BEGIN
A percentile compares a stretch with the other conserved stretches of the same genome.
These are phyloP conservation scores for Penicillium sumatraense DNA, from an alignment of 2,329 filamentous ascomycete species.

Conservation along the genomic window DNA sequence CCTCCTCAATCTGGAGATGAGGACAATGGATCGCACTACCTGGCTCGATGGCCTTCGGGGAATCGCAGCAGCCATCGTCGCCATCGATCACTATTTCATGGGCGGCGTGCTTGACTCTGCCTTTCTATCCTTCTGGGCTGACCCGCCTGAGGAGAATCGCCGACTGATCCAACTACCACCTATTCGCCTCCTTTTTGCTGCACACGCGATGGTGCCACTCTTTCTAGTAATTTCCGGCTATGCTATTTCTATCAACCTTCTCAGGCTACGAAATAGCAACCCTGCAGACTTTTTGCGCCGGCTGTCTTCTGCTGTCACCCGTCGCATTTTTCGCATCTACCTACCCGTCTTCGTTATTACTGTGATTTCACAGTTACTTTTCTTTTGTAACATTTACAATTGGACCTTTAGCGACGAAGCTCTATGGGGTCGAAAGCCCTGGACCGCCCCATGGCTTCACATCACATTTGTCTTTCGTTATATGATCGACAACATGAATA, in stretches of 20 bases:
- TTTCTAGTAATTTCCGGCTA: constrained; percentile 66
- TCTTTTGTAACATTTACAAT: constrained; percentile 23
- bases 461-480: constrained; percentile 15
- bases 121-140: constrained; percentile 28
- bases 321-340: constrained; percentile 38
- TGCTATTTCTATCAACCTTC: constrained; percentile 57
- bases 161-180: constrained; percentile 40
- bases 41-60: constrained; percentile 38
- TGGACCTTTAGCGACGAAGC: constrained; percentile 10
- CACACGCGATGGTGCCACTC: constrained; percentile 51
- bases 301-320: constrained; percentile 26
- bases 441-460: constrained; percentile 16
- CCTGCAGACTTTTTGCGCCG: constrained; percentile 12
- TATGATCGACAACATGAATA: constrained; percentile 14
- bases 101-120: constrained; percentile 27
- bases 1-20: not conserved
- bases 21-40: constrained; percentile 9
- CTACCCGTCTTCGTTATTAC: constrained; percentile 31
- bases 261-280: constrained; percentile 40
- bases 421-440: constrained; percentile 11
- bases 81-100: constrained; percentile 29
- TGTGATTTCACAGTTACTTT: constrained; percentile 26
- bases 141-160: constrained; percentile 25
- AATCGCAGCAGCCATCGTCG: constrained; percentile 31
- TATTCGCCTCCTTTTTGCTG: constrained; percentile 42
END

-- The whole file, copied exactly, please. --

A percentile compares a stretch with the other conserved stretches of the same genome.
These are phyloP conservation scores for Penicillium sumatraense DNA, from an alignment of 2,329 filamentous ascomycete species.

Conservation along the genomic window DNA sequence CCTCCTCAATCTGGAGATGAGGACAATGGATCGCACTACCTGGCTCGATGGCCTTCGGGGAATCGCAGCAGCCATCGTCGCCATCGATCACTATTTCATGGGCGGCGTGCTTGACTCTGCCTTTCTATCCTTCTGGGCTGACCCGCCTGAGGAGAATCGCCGACTGATCCAACTACCACCTATTCGCCTCCTTTTTGCTGCACACGCGATGGTGCCACTCTTTCTAGTAATTTCCGGCTATGCTATTTCTATCAACCTTCTCAGGCTACGAAATAGCAACCCTGCAGACTTTTTGCGCCGGCTGTCTTCTGCTGTCACCCGTCGCATTTTTCGCATCTACCTACCCGTCTTCGTTATTACTGTGATTTCACAGTTACTTTTCTTTTGTAACATTTACAATTGGACCTTTAGCGACGAAGCTCTATGGGGTCGAAAGCCCTGGACCGCCCCATGGCTTCACATCACATTTGTCTTTCGTTATATGATCGACAACATGAATA, in stretches of 20 bases:
- TTTCTAGTAATTTCCGGCTA: constrained; percentile 66
- TCTTTTGTAACATTTACAAT: constrained; percentile 23
- bases 461-480: constrained; percentile 15
- bases 121-140: constrained; percentile 28
- bases 321-340: constrained; percentile 38
- TGCTATTTCTATCAACCTTC: constrained; percentile 57
- bases 161-180: constrained; percentile 40
- bases 41-60: constrained; percentile 38
- TGGACCTTTAGCGACGAAGC: constrained; percentile 10
- CACACGCGATGGTGCCACTC: constrained; percentile 51
- bases 301-320: constrained; percentile 26
- bases 441-460: constrained; percentile 16
- CCTGCAGACTTTTTGCGCCG: constrained; percentile 12
- TATGATCGACAACATGAATA: constrained; percentile 14
- bases 101-120: constrained; percentile 27
- bases 1-20: not conserved
- bases 21-40: constrained; percentile 9
- CTACCCGTCTTCGTTATTAC: constrained; percentile 31
- bases 261-280: constrained; percentile 40
- bases 421-440: constrained; percentile 11
- bases 81-100: constrained; percentile 29
- TGTGATTTCACAGTTACTTT: constrained; percentile 26
- bases 141-160: constrained; percentile 25
- AATCGCAGCAGCCATCGTCG: constrained; percentile 31
- TATTCGCCTCCTTTTTGCTG: constrained; percentile 42